McLuhan was right.
Today, we live under constant surveillance—much of it self-imposed as we document and upload our daily lives, acting as our own tenacious paparazzi.
Naturally, a certain self-consciousness has set in. A general TV readiness.
According to McLuhan, “Shakespeare at the Globe had seen all the world as a stage, but with Sputnik, the world literally became a global theater with no more audiences, only actors.”
In a few years, when the crew of Artemis 3 bunny hops onto lunar sand, I expect everyone—from news anchors to “man on the street” interviewees—to stay on script, whether it’s written or not. We all know how to perform our selves on screen.
In contrast, when the first Apollo mission landed on the Moon, even the consummate professional Walter Cronkite transformed into a wide-eyed child. “Oh, boy,” was all he could manage as he wiped a tear from his eye.
McLuhan was a techno-prophet. He accurately predicted the Internet age and foresaw our contemporary interconnectedness. Much like a cat at night, he could see better than the normal human when he peered into the darkness of the future.
(McLuhan had other feline attributes. Later in life, he survived a blocked carotid artery due to a “one-in-a-billion” medical oddity: his brain was fed by two arteries at the base of his skull, an anatomical feature found not in humans but in cats.)
Perhaps due to his robust Catholic faith, McLuhan had a rosy view of a future in which the whole human population was logged onto the internet and psychically enmeshed.
“The computer thus holds out the promise of a technologically engendered state of universal understanding and unity, a state...that could knit mankind into one family and create a perpetuity of collective harmony and peace.”
Clearly, he never imagined Twitter.
Nor did McLuhan imagine that the information age would erect another stage.
A hidden theater that only the very paranoid talk about.
It’s called Sentient World Simulation—and I believe it exists.
Announced in 2006, Sentient World Simulation was the brainchild of a Purdue University professor specializing in artificial intelligence and wargaming.
Dr. Alok Chaturvedi described his creation as “a continuously running, continually updated mirror model of the real world that can be used to predict and evaluate future events and courses of action.”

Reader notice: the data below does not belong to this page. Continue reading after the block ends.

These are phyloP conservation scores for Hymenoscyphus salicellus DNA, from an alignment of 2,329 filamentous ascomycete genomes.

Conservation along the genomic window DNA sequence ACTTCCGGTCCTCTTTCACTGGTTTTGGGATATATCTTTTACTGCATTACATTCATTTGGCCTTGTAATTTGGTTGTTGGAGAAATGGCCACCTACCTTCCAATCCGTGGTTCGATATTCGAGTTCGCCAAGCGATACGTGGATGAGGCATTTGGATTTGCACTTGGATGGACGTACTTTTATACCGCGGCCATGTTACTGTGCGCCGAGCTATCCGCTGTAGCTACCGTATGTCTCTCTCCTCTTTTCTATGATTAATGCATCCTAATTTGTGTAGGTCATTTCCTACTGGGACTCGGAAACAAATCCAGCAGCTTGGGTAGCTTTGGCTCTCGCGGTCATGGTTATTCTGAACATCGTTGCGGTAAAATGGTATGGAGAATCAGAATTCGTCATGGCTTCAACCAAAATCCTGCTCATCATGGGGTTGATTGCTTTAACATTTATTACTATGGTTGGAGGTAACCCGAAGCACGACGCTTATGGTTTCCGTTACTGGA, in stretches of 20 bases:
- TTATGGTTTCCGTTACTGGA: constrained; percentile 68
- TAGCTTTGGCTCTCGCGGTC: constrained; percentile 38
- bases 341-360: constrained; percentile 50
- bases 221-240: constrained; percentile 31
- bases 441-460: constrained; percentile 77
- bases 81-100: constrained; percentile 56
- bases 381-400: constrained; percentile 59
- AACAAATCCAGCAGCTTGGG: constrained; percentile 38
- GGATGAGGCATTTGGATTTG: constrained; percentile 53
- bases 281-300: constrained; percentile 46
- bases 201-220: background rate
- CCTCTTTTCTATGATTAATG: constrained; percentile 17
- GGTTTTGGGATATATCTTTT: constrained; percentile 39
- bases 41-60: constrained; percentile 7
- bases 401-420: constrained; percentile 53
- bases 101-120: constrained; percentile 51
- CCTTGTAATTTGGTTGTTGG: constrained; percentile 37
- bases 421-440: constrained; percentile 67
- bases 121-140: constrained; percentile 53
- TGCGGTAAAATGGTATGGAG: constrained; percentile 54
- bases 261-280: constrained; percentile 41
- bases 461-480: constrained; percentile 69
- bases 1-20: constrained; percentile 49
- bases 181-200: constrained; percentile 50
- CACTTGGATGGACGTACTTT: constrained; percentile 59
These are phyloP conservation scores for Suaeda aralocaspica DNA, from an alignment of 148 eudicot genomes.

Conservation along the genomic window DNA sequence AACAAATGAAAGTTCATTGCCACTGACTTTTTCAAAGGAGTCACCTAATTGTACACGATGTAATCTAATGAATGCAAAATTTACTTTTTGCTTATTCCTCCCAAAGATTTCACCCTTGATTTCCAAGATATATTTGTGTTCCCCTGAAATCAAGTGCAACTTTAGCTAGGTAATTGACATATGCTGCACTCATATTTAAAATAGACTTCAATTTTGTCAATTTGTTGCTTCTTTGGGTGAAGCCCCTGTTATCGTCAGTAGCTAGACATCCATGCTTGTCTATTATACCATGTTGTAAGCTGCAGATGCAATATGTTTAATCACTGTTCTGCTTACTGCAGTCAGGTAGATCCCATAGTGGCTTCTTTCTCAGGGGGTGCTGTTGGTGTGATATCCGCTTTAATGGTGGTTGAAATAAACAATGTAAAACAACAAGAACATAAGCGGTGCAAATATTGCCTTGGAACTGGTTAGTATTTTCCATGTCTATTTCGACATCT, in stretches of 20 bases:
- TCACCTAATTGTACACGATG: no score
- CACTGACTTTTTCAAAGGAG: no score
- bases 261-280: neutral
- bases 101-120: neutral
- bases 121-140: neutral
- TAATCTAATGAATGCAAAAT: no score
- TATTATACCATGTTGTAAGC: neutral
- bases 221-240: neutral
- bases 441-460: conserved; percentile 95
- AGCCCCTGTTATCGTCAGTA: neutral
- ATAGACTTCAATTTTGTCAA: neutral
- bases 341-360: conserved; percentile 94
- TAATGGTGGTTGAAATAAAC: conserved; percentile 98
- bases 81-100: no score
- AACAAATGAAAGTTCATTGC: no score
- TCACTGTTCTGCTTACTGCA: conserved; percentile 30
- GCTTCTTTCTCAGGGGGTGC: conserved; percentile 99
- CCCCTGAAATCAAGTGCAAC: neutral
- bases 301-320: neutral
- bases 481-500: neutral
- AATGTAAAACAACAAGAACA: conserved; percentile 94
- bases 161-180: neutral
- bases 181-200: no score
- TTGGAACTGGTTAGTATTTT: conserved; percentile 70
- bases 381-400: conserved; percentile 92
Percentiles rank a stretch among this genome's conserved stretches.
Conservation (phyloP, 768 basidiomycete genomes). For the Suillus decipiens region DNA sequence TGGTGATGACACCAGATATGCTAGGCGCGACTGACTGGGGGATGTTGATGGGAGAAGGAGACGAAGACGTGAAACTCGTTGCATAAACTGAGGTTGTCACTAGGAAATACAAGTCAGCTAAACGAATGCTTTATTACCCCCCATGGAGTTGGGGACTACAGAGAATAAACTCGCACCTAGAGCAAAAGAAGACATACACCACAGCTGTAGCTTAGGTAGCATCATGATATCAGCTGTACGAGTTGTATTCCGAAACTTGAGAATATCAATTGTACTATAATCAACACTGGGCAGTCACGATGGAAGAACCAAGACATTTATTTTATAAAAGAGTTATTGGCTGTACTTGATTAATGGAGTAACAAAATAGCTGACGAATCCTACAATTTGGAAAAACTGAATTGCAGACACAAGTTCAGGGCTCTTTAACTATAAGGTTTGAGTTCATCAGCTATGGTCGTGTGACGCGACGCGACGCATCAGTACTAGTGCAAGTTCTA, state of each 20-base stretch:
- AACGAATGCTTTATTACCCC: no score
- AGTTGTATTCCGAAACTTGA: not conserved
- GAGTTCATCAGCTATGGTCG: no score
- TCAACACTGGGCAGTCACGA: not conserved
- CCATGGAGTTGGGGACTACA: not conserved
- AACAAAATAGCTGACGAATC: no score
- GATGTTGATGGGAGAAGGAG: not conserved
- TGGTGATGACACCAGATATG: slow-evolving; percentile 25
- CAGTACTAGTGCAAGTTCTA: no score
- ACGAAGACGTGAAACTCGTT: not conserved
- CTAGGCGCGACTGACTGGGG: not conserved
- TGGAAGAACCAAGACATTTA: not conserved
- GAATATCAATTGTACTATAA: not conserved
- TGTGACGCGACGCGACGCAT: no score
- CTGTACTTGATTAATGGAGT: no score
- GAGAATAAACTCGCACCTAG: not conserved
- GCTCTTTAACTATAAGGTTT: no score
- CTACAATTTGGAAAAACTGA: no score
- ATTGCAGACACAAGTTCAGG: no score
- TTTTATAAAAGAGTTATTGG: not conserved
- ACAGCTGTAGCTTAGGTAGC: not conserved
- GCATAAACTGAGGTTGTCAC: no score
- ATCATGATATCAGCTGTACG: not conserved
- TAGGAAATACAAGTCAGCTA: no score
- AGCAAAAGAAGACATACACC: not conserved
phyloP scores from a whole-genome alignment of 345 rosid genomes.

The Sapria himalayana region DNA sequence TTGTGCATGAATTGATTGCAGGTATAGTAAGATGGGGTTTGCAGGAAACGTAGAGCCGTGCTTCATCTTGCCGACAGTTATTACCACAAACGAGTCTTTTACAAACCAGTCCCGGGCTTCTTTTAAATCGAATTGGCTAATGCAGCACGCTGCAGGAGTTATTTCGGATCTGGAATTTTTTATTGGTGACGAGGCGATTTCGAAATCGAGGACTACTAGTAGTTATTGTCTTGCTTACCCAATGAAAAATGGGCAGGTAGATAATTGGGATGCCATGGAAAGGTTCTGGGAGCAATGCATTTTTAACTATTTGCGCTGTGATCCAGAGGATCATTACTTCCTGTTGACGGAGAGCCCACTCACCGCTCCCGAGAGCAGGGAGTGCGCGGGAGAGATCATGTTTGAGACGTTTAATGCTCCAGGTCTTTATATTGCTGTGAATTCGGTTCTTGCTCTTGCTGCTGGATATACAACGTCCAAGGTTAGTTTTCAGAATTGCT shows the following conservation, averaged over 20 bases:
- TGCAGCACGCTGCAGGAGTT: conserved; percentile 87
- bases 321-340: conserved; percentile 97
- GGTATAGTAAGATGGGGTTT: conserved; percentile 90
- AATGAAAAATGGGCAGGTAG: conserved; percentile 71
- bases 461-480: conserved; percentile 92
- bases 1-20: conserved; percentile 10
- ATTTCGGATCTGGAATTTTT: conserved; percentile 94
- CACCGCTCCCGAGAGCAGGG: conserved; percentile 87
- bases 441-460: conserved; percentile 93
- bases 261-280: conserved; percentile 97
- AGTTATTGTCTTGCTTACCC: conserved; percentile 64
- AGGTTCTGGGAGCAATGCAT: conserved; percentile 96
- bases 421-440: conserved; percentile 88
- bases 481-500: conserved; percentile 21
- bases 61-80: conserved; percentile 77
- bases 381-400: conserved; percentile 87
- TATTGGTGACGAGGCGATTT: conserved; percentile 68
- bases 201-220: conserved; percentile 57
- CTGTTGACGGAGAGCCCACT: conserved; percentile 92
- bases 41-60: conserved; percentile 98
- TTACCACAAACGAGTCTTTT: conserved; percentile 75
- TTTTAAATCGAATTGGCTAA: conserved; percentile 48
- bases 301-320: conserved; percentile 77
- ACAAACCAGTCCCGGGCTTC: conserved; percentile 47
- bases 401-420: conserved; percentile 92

Few media watchers noted the birth of this new technology. One was the tech journalist Mark Baard, who reported for The Register:
“…[T]he US Department of Defense (DOD) may already be creating a copy of you in an alternate reality to see how long you can go without food or water, or how you will respond to televised propaganda.
The DOD is developing a parallel to Planet Earth, with billions of individual "nodes" to reflect every man, woman, and child…
[Sentient World Simulation] replicates financial institutions, utilities, media outlets, and street corner shops. By applying theories of economics and human psychology, its developers believe they can predict how individuals and mobs will respond to various stressors.
Back in 2006, Dr. Chaturvedi’s nascent technology was already being utilized by private companies like Eli Lilly and Lockheed Martin, along with the US government. And while there’s been little news in the intervening years, the silence strikes some—me included—as proof that the program has been deepened, widened, and sucked into the tenebrous world of military intelligence.
While the early simulation was fed a steady diet of news, census figures, and economic indicators, it was also understood to be gorging on the information we so readily reveal about ourselves via social media.
It must be having a feast now.
Everything we say in the presence of an electronic device, literally every step we take with a smartphone in our pocket, could help to refine our digital double.
This is dangerous.